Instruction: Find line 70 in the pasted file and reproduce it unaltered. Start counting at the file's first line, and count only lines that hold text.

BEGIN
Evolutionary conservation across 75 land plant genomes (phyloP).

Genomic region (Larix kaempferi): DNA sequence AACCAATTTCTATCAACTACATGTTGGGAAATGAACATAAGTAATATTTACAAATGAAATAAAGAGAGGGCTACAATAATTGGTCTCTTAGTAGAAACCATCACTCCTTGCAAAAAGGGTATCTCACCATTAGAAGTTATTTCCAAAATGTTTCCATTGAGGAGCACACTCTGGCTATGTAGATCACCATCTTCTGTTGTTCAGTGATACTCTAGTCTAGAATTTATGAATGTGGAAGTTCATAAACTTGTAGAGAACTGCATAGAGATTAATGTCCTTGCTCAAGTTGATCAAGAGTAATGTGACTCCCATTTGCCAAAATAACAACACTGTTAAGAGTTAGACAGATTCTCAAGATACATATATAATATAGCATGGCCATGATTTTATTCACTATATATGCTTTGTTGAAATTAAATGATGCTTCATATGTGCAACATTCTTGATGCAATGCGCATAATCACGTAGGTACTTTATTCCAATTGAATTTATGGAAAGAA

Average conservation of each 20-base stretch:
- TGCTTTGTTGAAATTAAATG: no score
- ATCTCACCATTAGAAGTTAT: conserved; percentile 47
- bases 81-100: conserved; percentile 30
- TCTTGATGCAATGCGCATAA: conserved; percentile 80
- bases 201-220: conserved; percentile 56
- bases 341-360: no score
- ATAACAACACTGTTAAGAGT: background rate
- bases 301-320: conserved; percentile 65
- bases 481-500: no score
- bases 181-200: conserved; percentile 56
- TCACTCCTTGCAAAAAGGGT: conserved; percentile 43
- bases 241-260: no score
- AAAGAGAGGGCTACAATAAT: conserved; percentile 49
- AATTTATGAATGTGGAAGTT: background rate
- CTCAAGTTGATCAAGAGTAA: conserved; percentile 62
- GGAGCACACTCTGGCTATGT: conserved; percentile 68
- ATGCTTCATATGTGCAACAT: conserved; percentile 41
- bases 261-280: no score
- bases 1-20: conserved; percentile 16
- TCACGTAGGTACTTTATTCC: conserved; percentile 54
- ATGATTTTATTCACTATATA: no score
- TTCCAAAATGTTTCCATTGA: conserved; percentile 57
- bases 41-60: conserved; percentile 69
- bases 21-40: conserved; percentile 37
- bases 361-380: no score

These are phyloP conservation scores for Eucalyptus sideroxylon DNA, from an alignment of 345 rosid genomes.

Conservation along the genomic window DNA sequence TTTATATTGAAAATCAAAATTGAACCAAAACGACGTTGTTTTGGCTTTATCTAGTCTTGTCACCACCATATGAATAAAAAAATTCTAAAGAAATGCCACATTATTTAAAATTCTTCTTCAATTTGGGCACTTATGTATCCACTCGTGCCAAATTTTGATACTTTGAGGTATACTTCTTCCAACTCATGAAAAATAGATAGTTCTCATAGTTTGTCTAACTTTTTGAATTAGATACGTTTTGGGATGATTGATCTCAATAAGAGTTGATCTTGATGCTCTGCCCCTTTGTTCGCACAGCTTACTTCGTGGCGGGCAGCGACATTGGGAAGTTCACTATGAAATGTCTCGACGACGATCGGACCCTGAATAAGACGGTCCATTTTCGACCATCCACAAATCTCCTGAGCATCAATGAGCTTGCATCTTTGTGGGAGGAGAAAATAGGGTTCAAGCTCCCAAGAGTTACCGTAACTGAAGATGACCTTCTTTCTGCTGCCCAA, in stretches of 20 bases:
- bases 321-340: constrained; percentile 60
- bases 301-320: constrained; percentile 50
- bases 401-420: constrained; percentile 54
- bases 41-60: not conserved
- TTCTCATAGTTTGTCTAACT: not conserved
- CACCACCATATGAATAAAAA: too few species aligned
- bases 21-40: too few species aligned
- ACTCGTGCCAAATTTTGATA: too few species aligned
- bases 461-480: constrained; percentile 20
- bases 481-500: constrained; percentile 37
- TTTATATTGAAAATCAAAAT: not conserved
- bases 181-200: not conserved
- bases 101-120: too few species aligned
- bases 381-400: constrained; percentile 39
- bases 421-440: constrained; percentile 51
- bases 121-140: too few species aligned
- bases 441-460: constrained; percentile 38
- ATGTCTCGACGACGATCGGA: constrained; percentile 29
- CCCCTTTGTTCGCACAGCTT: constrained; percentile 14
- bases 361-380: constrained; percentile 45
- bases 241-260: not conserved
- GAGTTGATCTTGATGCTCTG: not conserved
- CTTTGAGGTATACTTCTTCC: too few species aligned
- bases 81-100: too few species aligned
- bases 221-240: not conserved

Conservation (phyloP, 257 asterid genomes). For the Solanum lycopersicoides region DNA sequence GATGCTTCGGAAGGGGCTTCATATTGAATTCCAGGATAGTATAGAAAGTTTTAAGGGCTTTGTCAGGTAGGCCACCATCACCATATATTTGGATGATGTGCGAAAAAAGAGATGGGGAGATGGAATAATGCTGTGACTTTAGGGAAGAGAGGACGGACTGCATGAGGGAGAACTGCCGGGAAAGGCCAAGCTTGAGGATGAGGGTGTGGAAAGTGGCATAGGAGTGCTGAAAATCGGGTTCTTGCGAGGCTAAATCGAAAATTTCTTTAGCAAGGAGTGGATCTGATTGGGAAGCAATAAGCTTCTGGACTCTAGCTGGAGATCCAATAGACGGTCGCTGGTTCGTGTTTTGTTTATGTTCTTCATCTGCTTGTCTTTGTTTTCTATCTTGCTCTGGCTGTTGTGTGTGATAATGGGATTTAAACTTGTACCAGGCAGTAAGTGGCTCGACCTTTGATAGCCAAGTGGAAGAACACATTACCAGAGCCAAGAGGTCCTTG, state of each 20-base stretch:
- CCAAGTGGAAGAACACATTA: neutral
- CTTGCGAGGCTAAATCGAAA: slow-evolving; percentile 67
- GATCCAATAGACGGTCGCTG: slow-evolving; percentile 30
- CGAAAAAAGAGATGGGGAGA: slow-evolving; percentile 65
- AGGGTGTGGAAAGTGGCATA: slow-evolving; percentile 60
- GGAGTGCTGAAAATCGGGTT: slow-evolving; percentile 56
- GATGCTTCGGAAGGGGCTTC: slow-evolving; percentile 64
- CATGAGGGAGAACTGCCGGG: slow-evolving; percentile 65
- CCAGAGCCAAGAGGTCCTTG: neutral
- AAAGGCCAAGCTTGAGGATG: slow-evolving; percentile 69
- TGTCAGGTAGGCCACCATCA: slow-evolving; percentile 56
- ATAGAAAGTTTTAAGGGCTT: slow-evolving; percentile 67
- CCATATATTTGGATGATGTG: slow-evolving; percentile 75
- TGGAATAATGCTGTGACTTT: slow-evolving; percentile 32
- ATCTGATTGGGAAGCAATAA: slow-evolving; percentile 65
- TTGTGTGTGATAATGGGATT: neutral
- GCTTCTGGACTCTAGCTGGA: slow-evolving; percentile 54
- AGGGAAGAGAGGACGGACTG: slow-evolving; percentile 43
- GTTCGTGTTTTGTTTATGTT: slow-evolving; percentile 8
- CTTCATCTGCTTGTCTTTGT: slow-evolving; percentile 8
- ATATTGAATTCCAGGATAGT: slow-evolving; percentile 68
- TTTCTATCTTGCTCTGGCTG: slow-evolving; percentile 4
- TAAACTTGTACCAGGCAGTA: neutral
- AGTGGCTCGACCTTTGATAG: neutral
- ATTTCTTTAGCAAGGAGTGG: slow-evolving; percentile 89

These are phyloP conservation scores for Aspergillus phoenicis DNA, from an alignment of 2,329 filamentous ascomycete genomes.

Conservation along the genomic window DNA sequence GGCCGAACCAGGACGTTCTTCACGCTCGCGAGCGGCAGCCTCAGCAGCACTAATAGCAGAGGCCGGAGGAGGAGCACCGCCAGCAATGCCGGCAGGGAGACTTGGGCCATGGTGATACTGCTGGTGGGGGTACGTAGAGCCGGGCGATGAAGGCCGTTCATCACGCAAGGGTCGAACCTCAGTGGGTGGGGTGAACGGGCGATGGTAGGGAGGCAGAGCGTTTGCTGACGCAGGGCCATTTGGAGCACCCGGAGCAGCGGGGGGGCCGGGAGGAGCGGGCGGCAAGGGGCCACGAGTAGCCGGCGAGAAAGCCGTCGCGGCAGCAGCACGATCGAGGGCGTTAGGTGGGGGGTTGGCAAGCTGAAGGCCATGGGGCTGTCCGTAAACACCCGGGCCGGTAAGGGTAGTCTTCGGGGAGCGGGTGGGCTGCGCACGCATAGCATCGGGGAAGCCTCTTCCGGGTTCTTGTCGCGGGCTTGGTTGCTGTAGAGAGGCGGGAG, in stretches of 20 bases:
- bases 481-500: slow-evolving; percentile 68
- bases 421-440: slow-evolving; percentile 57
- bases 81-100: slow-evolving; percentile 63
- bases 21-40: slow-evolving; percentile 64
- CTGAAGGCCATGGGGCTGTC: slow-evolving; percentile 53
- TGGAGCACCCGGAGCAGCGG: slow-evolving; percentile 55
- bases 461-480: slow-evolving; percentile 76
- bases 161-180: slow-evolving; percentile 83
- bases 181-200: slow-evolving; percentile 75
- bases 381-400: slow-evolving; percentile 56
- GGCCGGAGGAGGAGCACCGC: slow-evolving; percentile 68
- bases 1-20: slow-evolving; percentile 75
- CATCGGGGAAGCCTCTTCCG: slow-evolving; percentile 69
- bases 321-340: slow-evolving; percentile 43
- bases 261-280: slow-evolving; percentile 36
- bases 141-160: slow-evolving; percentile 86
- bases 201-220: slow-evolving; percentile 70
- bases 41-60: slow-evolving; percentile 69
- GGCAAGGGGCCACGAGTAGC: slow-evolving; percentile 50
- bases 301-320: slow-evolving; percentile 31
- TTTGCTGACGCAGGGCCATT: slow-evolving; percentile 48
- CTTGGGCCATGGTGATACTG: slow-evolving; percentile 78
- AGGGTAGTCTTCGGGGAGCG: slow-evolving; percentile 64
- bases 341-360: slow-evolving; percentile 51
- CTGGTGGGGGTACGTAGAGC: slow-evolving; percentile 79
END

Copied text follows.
- TGGAATAATGCTGTGACTTT: slow-evolving; percentile 32